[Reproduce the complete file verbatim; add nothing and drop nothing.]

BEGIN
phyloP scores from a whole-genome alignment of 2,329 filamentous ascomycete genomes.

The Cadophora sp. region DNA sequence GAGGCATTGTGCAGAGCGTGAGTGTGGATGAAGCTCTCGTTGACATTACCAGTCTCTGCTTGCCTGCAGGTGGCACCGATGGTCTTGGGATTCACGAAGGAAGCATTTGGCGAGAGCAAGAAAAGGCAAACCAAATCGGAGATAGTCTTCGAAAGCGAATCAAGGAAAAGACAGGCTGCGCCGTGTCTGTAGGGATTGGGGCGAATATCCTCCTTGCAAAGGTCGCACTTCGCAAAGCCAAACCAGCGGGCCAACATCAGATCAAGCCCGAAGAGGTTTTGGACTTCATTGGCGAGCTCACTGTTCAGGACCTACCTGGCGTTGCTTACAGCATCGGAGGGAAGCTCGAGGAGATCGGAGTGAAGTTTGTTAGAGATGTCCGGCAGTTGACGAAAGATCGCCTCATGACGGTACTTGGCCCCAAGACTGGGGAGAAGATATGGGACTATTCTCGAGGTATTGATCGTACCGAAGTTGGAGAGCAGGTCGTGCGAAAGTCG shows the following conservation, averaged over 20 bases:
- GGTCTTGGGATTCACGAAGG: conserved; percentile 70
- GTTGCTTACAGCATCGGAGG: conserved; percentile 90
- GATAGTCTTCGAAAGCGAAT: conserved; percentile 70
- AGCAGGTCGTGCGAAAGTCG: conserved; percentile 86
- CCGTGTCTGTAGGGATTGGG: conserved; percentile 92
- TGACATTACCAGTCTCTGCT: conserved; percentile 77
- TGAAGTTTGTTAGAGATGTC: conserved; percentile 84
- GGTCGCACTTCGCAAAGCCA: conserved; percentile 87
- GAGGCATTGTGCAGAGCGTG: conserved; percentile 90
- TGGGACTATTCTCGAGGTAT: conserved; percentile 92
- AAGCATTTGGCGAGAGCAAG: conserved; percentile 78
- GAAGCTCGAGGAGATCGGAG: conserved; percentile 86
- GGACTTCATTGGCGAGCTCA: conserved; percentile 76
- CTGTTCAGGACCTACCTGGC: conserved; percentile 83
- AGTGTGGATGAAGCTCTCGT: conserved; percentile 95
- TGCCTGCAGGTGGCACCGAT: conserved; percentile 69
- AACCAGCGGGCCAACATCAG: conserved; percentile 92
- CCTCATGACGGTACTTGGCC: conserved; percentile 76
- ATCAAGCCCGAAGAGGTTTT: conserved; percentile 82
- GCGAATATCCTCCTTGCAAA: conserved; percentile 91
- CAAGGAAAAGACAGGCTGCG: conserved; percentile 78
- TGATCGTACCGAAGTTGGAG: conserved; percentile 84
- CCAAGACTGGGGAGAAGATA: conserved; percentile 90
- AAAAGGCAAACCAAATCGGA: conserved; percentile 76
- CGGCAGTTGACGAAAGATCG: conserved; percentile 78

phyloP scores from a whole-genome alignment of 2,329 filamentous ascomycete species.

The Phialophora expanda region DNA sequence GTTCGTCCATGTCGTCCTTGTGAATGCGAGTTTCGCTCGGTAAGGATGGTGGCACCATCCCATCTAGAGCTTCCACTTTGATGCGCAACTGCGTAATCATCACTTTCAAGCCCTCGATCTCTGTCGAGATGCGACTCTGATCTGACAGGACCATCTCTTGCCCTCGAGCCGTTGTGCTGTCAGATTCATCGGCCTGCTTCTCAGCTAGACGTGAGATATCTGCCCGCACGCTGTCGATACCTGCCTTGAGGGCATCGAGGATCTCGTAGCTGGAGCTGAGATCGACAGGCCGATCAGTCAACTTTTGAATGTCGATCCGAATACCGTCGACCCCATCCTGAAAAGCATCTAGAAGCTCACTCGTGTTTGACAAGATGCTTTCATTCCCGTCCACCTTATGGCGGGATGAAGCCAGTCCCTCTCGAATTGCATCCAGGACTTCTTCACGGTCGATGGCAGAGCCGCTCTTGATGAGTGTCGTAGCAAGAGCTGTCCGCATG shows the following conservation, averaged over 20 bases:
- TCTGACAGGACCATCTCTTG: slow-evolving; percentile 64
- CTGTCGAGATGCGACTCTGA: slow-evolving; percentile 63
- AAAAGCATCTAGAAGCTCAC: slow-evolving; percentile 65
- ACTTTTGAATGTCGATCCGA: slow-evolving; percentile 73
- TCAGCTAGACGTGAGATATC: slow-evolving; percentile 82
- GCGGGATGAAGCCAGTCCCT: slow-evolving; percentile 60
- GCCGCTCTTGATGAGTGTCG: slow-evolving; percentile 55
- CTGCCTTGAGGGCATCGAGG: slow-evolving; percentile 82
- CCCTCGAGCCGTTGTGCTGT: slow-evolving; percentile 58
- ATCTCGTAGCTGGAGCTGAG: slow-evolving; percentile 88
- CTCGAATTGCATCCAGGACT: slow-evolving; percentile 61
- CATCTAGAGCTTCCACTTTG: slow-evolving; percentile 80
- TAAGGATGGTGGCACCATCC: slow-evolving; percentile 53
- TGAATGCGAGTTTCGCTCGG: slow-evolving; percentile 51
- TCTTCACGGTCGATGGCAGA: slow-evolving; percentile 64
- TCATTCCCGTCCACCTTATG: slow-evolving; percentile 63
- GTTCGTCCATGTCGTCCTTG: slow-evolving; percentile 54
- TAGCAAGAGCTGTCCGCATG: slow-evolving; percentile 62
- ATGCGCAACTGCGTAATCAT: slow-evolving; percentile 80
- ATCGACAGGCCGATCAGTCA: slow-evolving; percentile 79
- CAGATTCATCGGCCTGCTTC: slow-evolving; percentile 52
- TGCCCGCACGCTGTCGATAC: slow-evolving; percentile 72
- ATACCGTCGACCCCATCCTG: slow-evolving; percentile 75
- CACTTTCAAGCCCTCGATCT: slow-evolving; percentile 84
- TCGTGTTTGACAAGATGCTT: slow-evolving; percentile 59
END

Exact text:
phyloP scores from a whole-genome alignment of 2,329 filamentous ascomycete genomes.

The Cadophora sp. region DNA sequence GAGGCATTGTGCAGAGCGTGAGTGTGGATGAAGCTCTCGTTGACATTACCAGTCTCTGCTTGCCTGCAGGTGGCACCGATGGTCTTGGGATTCACGAAGGAAGCATTTGGCGAGAGCAAGAAAAGGCAAACCAAATCGGAGATAGTCTTCGAAAGCGAATCAAGGAAAAGACAGGCTGCGCCGTGTCTGTAGGGATTGGGGCGAATATCCTCCTTGCAAAGGTCGCACTTCGCAAAGCCAAACCAGCGGGCCAACATCAGATCAAGCCCGAAGAGGTTTTGGACTTCATTGGCGAGCTCACTGTTCAGGACCTACCTGGCGTTGCTTACAGCATCGGAGGGAAGCTCGAGGAGATCGGAGTGAAGTTTGTTAGAGATGTCCGGCAGTTGACGAAAGATCGCCTCATGACGGTACTTGGCCCCAAGACTGGGGAGAAGATATGGGACTATTCTCGAGGTATTGATCGTACCGAAGTTGGAGAGCAGGTCGTGCGAAAGTCG shows the following conservation, averaged over 20 bases:
- GGTCTTGGGATTCACGAAGG: conserved; percentile 70
- GTTGCTTACAGCATCGGAGG: conserved; percentile 90
- GATAGTCTTCGAAAGCGAAT: conserved; percentile 70
- AGCAGGTCGTGCGAAAGTCG: conserved; percentile 86
- CCGTGTCTGTAGGGATTGGG: conserved; percentile 92
- TGACATTACCAGTCTCTGCT: conserved; percentile 77
- TGAAGTTTGTTAGAGATGTC: conserved; percentile 84
- GGTCGCACTTCGCAAAGCCA: conserved; percentile 87
- GAGGCATTGTGCAGAGCGTG: conserved; percentile 90
- TGGGACTATTCTCGAGGTAT: conserved; percentile 92
- AAGCATTTGGCGAGAGCAAG: conserved; percentile 78
- GAAGCTCGAGGAGATCGGAG: conserved; percentile 86
- GGACTTCATTGGCGAGCTCA: conserved; percentile 76
- CTGTTCAGGACCTACCTGGC: conserved; percentile 83
- AGTGTGGATGAAGCTCTCGT: conserved; percentile 95
- TGCCTGCAGGTGGCACCGAT: conserved; percentile 69
- AACCAGCGGGCCAACATCAG: conserved; percentile 92
- CCTCATGACGGTACTTGGCC: conserved; percentile 76
- ATCAAGCCCGAAGAGGTTTT: conserved; percentile 82
- GCGAATATCCTCCTTGCAAA: conserved; percentile 91
- CAAGGAAAAGACAGGCTGCG: conserved; percentile 78
- TGATCGTACCGAAGTTGGAG: conserved; percentile 84
- CCAAGACTGGGGAGAAGATA: conserved; percentile 90
- AAAAGGCAAACCAAATCGGA: conserved; percentile 76
- CGGCAGTTGACGAAAGATCG: conserved; percentile 78

phyloP scores from a whole-genome alignment of 2,329 filamentous ascomycete species.

The Phialophora expanda region DNA sequence GTTCGTCCATGTCGTCCTTGTGAATGCGAGTTTCGCTCGGTAAGGATGGTGGCACCATCCCATCTAGAGCTTCCACTTTGATGCGCAACTGCGTAATCATCACTTTCAAGCCCTCGATCTCTGTCGAGATGCGACTCTGATCTGACAGGACCATCTCTTGCCCTCGAGCCGTTGTGCTGTCAGATTCATCGGCCTGCTTCTCAGCTAGACGTGAGATATCTGCCCGCACGCTGTCGATACCTGCCTTGAGGGCATCGAGGATCTCGTAGCTGGAGCTGAGATCGACAGGCCGATCAGTCAACTTTTGAATGTCGATCCGAATACCGTCGACCCCATCCTGAAAAGCATCTAGAAGCTCACTCGTGTTTGACAAGATGCTTTCATTCCCGTCCACCTTATGGCGGGATGAAGCCAGTCCCTCTCGAATTGCATCCAGGACTTCTTCACGGTCGATGGCAGAGCCGCTCTTGATGAGTGTCGTAGCAAGAGCTGTCCGCATG shows the following conservation, averaged over 20 bases:
- TCTGACAGGACCATCTCTTG: slow-evolving; percentile 64
- CTGTCGAGATGCGACTCTGA: slow-evolving; percentile 63
- AAAAGCATCTAGAAGCTCAC: slow-evolving; percentile 65
- ACTTTTGAATGTCGATCCGA: slow-evolving; percentile 73
- TCAGCTAGACGTGAGATATC: slow-evolving; percentile 82
- GCGGGATGAAGCCAGTCCCT: slow-evolving; percentile 60
- GCCGCTCTTGATGAGTGTCG: slow-evolving; percentile 55
- CTGCCTTGAGGGCATCGAGG: slow-evolving; percentile 82
- CCCTCGAGCCGTTGTGCTGT: slow-evolving; percentile 58
- ATCTCGTAGCTGGAGCTGAG: slow-evolving; percentile 88
- CTCGAATTGCATCCAGGACT: slow-evolving; percentile 61
- CATCTAGAGCTTCCACTTTG: slow-evolving; percentile 80
- TAAGGATGGTGGCACCATCC: slow-evolving; percentile 53
- TGAATGCGAGTTTCGCTCGG: slow-evolving; percentile 51
- TCTTCACGGTCGATGGCAGA: slow-evolving; percentile 64
- TCATTCCCGTCCACCTTATG: slow-evolving; percentile 63
- GTTCGTCCATGTCGTCCTTG: slow-evolving; percentile 54
- TAGCAAGAGCTGTCCGCATG: slow-evolving; percentile 62
- ATGCGCAACTGCGTAATCAT: slow-evolving; percentile 80
- ATCGACAGGCCGATCAGTCA: slow-evolving; percentile 79
- CAGATTCATCGGCCTGCTTC: slow-evolving; percentile 52
- TGCCCGCACGCTGTCGATAC: slow-evolving; percentile 72
- ATACCGTCGACCCCATCCTG: slow-evolving; percentile 75
- CACTTTCAAGCCCTCGATCT: slow-evolving; percentile 84
- TCGTGTTTGACAAGATGCTT: slow-evolving; percentile 59